If you go even further and search for 'Iron Man 2 cast,' Google will display a carousel of names and pictures right at the top of the page, as shown below. As a result, 50 percent of all Google searches now result in a page that is not clicked on. This is good news for Google, but it is bad news for the list of websites below that also contain this information and that you are unlikely to visit in the future. Performing the same search on DuckDuckGo returns the IMDb website as the top result. It may seem inconsequential, but issues such as these are critical to understanding how the internet works – and who benefits the most from it. A perceived bias towards its own products and services in the prioritisation of search results has landed Google in hot water with the European Commission, which has slapped it with multi-billion-pound fines and launched investigation after investigation into alleged anti-competitive behaviour in the search engine. As the Federal Trade Commission points out, what's good for Google isn't necessarily good for consumers or competitors.

Then there's the issue of privacy. The majority of the time, when you search for something on DuckDuckGo, you will just get a list of links or an extremely brief snippet with the exact information you were looking for. This is accomplished without storing or tracking my previous search history on the site. Nor is the information I enter into a search engine collected and shared with advertisers, allowing them to micro-target me with a variety of products I'm unlikely to purchase. The advertisements that I do see on DuckDuckGo, which the company claims generates more than enough revenue to allow it to continue operating, are more general in nature. When I searched for bank holidays in the United Kingdom, I came across an advertisement for a package holiday company.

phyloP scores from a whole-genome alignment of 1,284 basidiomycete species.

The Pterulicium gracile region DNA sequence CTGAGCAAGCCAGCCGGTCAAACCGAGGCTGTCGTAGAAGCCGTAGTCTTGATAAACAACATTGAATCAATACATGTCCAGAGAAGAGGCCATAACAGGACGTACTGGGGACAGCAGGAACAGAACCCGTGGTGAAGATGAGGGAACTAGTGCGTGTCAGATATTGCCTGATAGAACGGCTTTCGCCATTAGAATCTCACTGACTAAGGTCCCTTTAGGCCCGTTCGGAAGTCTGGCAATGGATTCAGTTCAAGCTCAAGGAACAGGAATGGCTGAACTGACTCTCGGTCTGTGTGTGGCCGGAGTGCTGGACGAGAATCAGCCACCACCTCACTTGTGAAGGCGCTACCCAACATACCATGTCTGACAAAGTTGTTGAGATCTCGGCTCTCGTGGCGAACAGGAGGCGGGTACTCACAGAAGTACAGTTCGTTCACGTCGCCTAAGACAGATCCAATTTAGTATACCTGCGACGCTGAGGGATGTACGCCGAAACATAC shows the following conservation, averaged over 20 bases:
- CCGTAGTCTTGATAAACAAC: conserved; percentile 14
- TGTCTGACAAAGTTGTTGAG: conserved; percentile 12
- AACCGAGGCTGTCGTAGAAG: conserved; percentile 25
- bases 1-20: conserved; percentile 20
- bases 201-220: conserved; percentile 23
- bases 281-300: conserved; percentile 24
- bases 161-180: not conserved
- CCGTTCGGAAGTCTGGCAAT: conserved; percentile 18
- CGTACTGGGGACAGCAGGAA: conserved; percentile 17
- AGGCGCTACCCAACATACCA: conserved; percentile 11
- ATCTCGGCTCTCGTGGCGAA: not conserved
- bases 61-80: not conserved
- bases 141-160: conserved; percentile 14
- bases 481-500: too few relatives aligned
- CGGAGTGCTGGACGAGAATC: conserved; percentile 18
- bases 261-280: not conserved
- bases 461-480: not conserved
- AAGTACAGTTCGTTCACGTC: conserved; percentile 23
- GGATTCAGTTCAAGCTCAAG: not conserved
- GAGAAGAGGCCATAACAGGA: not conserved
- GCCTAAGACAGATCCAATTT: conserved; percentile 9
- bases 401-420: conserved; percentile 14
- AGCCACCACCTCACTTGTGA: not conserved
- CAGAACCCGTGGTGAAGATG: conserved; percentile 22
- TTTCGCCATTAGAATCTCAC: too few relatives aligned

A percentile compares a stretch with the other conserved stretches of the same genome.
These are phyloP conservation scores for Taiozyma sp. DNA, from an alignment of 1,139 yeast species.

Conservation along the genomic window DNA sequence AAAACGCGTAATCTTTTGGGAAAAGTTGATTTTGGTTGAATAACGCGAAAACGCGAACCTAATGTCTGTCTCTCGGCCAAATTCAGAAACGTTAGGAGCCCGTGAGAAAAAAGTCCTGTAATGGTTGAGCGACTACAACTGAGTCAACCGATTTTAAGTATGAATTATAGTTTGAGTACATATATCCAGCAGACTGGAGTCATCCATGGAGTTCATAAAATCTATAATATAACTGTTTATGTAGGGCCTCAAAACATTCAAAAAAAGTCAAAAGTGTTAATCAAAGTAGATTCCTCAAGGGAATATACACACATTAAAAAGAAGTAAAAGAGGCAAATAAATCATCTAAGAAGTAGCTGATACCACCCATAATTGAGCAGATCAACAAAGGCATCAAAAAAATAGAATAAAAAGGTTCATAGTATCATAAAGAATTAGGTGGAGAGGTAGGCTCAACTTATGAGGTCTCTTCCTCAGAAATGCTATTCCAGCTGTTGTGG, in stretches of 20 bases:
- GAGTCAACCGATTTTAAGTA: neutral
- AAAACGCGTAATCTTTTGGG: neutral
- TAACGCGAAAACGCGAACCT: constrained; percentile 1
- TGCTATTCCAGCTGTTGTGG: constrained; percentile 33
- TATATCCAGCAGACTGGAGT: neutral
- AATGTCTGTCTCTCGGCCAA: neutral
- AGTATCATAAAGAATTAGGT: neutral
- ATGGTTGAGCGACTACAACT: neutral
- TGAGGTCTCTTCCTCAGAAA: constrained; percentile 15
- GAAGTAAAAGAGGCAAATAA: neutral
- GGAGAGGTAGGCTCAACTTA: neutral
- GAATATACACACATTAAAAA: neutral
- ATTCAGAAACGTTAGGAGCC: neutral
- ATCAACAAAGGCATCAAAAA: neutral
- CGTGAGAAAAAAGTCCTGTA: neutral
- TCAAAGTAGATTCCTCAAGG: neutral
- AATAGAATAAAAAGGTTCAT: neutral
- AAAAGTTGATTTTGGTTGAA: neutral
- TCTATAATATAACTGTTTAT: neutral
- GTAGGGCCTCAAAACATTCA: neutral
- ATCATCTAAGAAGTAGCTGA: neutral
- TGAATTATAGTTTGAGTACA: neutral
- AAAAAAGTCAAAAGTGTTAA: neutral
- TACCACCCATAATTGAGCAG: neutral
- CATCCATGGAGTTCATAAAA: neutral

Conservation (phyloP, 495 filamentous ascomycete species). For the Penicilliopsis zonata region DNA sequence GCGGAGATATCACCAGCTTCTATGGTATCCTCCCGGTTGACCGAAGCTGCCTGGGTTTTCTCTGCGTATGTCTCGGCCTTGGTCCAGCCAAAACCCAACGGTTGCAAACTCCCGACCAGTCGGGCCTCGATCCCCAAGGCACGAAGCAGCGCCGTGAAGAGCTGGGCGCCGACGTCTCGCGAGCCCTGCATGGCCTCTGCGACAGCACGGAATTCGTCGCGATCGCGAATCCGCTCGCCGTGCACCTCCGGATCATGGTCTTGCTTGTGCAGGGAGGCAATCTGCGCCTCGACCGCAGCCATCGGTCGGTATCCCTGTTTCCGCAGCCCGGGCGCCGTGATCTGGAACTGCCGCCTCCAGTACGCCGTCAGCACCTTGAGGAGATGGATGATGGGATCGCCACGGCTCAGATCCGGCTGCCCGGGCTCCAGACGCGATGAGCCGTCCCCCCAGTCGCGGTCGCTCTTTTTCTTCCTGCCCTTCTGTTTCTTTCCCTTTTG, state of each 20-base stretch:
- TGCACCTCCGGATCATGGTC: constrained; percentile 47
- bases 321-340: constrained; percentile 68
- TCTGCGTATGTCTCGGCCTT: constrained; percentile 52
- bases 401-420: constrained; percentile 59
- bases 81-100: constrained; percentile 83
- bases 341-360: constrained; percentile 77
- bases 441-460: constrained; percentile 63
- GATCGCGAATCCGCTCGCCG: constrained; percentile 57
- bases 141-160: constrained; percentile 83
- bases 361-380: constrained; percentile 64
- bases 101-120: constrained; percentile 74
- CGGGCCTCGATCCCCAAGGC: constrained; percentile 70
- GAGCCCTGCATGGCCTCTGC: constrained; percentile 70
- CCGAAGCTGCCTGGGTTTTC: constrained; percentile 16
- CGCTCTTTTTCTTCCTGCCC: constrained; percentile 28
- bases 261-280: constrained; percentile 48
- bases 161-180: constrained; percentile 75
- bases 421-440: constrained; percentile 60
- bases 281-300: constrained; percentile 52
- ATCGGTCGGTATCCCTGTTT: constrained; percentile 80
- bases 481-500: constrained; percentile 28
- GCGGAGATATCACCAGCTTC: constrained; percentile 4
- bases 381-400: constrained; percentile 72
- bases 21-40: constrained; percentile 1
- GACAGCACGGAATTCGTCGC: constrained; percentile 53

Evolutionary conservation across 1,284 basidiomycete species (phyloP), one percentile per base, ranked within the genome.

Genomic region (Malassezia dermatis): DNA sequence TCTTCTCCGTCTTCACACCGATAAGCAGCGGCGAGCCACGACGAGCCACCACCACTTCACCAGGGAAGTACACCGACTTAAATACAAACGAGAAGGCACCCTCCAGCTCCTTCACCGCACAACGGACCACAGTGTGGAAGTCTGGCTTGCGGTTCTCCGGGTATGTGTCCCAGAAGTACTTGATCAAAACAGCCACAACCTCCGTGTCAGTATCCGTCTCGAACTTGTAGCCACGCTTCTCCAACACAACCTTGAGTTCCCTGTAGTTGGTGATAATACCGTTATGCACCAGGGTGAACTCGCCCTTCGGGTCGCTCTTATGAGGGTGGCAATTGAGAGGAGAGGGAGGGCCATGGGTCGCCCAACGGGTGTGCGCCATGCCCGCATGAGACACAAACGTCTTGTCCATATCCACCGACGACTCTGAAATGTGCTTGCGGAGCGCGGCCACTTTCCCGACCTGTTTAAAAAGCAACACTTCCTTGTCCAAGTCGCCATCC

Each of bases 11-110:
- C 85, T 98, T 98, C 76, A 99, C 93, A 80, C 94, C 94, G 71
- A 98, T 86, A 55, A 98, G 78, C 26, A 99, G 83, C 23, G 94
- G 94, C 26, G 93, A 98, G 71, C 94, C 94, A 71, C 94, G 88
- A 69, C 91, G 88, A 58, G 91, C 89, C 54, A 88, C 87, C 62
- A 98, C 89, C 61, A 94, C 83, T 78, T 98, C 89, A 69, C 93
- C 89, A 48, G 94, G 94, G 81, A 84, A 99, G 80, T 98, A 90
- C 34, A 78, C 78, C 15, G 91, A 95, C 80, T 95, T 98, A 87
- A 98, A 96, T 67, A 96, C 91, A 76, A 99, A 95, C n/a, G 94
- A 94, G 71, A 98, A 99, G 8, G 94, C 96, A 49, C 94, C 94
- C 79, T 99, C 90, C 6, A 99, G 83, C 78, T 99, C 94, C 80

In a quick office survey, we discovered a similar level of search tedium: recent Google searches included the terms 'capitalist,' 'toxoplasmosis," and "hyde park police." For the most part, what we're looking for on the internet is straightforward: definitions, businesses, names, and locations. When I'm looking for something extremely specific, DuckDuckGo has struggled to deliver results. As an example, if you search for 'film Leonardo Dicaprio goats scene' in DuckDuckGo, the search engine does not recognised that you are looking for the film Blood Diamond. Google is one of them. While Google, with its vastly greater pool of search data, is capable of guessing what I'm looking for, DuckDuckGo necessitates a little more assistance. That doesn't rule out the possibility of finding what I'm looking for, but it does mean that I'll have to modify my search term a couple of times in order to narrow the field of possibilities.

However, such opportunities are few and far between. Yes, Google has more bells and whistles than the competition. However, once you stop paying attention to them, such bells and whistles are quickly forgotten. Realizing that the majority of your online searches are really, really, really obvious is a liberating realisation. The name of that hideous ear-worm that's been stuck in your head all day doesn't have to be tracked down and targeted (in my case, it was Vanessa Carlton's A Thousand Miles, for reasons I don't understand). DuckDuckGo assists you in the same way that Google does: you tap in a random line of lyrics, it finds them on a website that contains song lyrics, and voila, the ear-worm is no longer alive.

It's not a fair fight, but it's one in which the underdog, for some reason, has a chance to win. Despite the fact that DuckDuckGo has 78 employees and Google has 114,096 employees, the results are frequently identical. It turns out that David is just as effective as Goliath for the vast majority of your searches.